New collective wants to add environmental issue to city’s vision

Brendan Smith: City of Culture award should be 'catalyst to improve both the natural environment and the quality of life of people', he says.

A new initiative aiming to accelerate the transition to a low carbon sustainable future has been launched in Galway.

The Post Carbon Galway (PCG) initiative aims to work in partnership with all sectors to ensure that environmental issues are to the fore in the coming years.

And the team believe that – with Galway’s recent successes in landing the 2020 Capital of Culture crown as well as the European Green Leaf award for Sustainable City in 2017 and European Region of Gastronomy in 2018 – their vision can add another string to that bow.

“While the eyes of the world are upon us, Galway now has a unique opportunity to be at the forefront of world cities in leading not only in the more traditional vision of arts and culture but in the green transition to a more sustainable future, in effect becoming Ireland’s first CO2 neutral capital,” explained PCG’s Brendan ‘Speedie’ Smith.

“The overwhelming scientific evidence demonstrating impacts of climate change and the historic United Nations’ Paris Climate Agreement recently ratified by nearly 200 nations means climate change can no longer be ignored, urging us all to undertake a rapid shift to a fully sustainable renewable energy culture and economy over the next two decades,” he added.

The Post Carbon Galway collaboration acknowledged that transitioning to a renewable energy-based culture and economy needed an all-inclusive partnership approach.

“While climate change is seen as the main focus, the plans and solutions proposed need to be cognisant of the wider picture on biodiversity, culture and heritage, growth versus sustainable economy and human and community well-being, that would enable a sustained, citizen-led engagement.

“We now need to unite all of local society in planning and creating a just, managed, transition to a secure, flourishing, and authentically sustainable post-carbon Galway,” explained Mr Smith.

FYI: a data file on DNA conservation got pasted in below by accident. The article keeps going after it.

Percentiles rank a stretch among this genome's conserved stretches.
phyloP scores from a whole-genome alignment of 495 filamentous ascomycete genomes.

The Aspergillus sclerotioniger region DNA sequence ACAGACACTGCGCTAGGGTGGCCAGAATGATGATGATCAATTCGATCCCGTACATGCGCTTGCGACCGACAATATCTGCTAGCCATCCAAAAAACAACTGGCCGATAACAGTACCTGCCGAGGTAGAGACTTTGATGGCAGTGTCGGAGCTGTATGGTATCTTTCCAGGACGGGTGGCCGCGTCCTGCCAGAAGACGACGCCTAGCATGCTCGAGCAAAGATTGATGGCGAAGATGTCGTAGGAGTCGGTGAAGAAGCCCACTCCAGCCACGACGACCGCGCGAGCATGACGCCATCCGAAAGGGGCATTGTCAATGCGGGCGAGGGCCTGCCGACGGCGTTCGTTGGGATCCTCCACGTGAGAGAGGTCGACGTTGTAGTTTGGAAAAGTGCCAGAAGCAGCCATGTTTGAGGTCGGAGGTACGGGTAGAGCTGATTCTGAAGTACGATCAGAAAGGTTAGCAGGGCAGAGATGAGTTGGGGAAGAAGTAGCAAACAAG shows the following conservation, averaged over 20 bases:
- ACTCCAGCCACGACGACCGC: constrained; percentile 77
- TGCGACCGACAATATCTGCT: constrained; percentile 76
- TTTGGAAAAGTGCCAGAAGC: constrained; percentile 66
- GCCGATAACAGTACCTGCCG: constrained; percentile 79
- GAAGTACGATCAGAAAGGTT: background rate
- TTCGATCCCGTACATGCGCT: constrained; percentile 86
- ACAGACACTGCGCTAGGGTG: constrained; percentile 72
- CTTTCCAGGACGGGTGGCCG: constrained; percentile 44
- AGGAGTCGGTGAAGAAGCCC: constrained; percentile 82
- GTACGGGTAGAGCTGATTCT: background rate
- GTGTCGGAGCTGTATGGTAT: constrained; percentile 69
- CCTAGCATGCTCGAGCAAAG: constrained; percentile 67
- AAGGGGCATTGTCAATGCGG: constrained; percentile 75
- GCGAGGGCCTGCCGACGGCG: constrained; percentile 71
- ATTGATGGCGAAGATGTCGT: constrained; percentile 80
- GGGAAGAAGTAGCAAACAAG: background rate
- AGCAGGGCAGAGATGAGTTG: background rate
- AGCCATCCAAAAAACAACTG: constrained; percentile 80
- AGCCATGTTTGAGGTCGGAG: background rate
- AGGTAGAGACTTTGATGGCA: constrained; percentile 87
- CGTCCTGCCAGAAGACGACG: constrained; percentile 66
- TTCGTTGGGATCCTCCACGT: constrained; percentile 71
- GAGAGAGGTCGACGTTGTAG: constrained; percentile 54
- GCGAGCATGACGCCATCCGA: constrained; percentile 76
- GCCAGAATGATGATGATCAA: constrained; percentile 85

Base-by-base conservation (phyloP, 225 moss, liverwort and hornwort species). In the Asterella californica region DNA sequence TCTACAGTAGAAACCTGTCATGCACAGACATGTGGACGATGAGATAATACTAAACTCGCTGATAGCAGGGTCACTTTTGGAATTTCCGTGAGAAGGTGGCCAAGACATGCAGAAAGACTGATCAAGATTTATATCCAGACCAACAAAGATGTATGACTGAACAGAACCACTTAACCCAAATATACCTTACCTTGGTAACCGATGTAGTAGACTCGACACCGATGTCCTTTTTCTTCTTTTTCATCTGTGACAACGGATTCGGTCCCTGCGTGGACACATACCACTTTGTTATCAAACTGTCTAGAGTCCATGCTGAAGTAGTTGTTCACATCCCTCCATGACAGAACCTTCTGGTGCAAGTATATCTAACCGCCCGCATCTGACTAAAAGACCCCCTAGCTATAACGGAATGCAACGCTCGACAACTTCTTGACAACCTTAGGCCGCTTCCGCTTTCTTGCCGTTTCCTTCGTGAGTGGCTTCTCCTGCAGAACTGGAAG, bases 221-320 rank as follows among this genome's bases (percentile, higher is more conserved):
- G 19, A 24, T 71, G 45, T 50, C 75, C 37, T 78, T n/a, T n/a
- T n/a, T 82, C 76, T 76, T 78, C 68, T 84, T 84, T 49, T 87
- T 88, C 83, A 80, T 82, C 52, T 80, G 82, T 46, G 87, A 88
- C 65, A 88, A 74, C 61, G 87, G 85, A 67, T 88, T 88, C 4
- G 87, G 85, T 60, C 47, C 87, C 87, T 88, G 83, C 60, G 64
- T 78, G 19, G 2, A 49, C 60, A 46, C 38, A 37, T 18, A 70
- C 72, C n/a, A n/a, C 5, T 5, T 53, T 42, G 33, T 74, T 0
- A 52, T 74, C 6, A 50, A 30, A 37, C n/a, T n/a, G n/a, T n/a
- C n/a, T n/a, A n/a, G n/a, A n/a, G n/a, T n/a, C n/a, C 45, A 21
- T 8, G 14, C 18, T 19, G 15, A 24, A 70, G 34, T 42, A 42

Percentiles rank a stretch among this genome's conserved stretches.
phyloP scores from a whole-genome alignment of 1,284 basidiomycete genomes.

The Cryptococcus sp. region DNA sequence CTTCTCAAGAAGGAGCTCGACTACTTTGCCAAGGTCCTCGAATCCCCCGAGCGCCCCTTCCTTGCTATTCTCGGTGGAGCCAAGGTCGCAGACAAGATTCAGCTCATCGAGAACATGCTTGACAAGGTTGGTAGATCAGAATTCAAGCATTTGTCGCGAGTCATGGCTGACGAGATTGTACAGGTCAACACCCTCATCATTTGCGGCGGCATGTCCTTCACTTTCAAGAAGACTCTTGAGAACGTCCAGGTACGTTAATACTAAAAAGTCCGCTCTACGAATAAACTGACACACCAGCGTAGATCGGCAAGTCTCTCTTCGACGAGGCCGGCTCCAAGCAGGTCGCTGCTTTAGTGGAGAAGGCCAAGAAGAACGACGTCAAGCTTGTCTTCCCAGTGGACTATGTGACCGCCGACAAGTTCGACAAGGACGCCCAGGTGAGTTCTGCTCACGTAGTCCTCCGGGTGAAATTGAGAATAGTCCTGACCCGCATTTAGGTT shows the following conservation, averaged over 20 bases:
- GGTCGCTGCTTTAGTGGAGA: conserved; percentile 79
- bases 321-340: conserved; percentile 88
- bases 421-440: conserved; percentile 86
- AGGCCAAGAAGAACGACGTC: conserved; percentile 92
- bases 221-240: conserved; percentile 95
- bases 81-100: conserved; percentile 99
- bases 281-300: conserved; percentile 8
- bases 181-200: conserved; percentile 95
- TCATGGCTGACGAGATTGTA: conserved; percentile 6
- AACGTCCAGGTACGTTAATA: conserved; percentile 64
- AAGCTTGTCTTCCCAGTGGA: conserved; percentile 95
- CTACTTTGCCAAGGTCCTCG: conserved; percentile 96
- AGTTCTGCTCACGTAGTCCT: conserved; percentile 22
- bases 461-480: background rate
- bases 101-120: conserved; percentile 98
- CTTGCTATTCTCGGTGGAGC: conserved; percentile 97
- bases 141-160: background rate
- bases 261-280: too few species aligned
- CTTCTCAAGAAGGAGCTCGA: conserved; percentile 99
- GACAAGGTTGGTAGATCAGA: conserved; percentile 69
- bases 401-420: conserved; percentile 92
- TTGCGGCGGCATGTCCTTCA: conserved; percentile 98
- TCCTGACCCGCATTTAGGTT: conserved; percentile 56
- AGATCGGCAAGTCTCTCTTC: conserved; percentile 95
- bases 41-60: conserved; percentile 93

Post Carbon Galway was set up to devise and monitor a local pathway to a low carbon Galway, by working collaboratively in setting ambitious and achievable targets to tackle climate change, biodiversity loss and to promote sustainable development within Galway City and County.

Its members include Galway City Community Network, An Tasice, INSIGHT and The Ryan Institute NUI Galway, Transition Galway, Collaborative Ways, Third Space Galway, Galway Cycling Campaign and Conservation Volunteers Galway.

Brendan Smith recently highlighted on social media how the 2020 bid process forced us to look beyond our individual sector and community towards an ambitious holistic vision that can only be achieved by a unity of purpose.

“They have shown us that ‘culture’ is not something that belongs only to the realm of the arts but underpins all aspects of our local lives, from business to scientific research to environmentalism, from life in rural villages to urban neighbourhoods,” he said.

“Let us all take full advantage of the unique opportunities being presented to make ‘culture’ synonymous with Galway in all its identities and to use it as a catalyst to improve both the natural environment and the quality of life of all its people,” he added.

If you would like to get involved or for any further information on the Post Carbon Galway initiative, contact project coordinator Martina Finn 0872201972 or visit their website.